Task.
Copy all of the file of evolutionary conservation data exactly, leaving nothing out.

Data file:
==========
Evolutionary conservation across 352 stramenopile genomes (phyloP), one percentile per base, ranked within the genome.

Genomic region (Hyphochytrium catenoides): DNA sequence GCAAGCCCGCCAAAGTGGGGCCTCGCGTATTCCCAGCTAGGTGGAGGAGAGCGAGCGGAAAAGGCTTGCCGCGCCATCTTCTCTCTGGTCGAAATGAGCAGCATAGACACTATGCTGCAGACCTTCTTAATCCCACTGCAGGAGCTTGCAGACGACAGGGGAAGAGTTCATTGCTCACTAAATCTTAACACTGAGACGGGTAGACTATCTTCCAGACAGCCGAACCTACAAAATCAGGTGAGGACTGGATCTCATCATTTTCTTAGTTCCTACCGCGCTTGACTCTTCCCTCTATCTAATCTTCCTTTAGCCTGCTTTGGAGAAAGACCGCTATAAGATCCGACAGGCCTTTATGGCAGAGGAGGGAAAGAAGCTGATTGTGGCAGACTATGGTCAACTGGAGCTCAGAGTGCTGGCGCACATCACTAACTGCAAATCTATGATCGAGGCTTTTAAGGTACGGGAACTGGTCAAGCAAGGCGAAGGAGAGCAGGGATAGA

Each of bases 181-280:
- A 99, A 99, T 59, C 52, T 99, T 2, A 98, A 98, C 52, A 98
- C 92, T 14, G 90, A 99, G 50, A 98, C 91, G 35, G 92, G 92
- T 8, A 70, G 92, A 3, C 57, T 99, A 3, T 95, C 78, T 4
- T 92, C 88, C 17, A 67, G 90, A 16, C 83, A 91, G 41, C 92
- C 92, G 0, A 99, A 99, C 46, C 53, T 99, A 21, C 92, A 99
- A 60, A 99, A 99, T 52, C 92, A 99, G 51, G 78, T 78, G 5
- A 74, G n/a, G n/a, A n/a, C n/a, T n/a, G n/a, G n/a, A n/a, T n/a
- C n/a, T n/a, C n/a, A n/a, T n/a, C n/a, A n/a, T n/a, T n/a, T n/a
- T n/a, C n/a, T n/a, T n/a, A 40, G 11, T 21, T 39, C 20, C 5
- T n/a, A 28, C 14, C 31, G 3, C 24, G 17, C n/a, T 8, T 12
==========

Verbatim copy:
Evolutionary conservation across 352 stramenopile genomes (phyloP), one percentile per base, ranked within the genome.

Genomic region (Hyphochytrium catenoides): DNA sequence GCAAGCCCGCCAAAGTGGGGCCTCGCGTATTCCCAGCTAGGTGGAGGAGAGCGAGCGGAAAAGGCTTGCCGCGCCATCTTCTCTCTGGTCGAAATGAGCAGCATAGACACTATGCTGCAGACCTTCTTAATCCCACTGCAGGAGCTTGCAGACGACAGGGGAAGAGTTCATTGCTCACTAAATCTTAACACTGAGACGGGTAGACTATCTTCCAGACAGCCGAACCTACAAAATCAGGTGAGGACTGGATCTCATCATTTTCTTAGTTCCTACCGCGCTTGACTCTTCCCTCTATCTAATCTTCCTTTAGCCTGCTTTGGAGAAAGACCGCTATAAGATCCGACAGGCCTTTATGGCAGAGGAGGGAAAGAAGCTGATTGTGGCAGACTATGGTCAACTGGAGCTCAGAGTGCTGGCGCACATCACTAACTGCAAATCTATGATCGAGGCTTTTAAGGTACGGGAACTGGTCAAGCAAGGCGAAGGAGAGCAGGGATAGA

Each of bases 181-280:
- A 99, A 99, T 59, C 52, T 99, T 2, A 98, A 98, C 52, A 98
- C 92, T 14, G 90, A 99, G 50, A 98, C 91, G 35, G 92, G 92
- T 8, A 70, G 92, A 3, C 57, T 99, A 3, T 95, C 78, T 4
- T 92, C 88, C 17, A 67, G 90, A 16, C 83, A 91, G 41, C 92
- C 92, G 0, A 99, A 99, C 46, C 53, T 99, A 21, C 92, A 99
- A 60, A 99, A 99, T 52, C 92, A 99, G 51, G 78, T 78, G 5
- A 74, G n/a, G n/a, A n/a, C n/a, T n/a, G n/a, G n/a, A n/a, T n/a
- C n/a, T n/a, C n/a, A n/a, T n/a, C n/a, A n/a, T n/a, T n/a, T n/a
- T n/a, C n/a, T n/a, T n/a, A 40, G 11, T 21, T 39, C 20, C 5
- T n/a, A 28, C 14, C 31, G 3, C 24, G 17, C n/a, T 8, T 12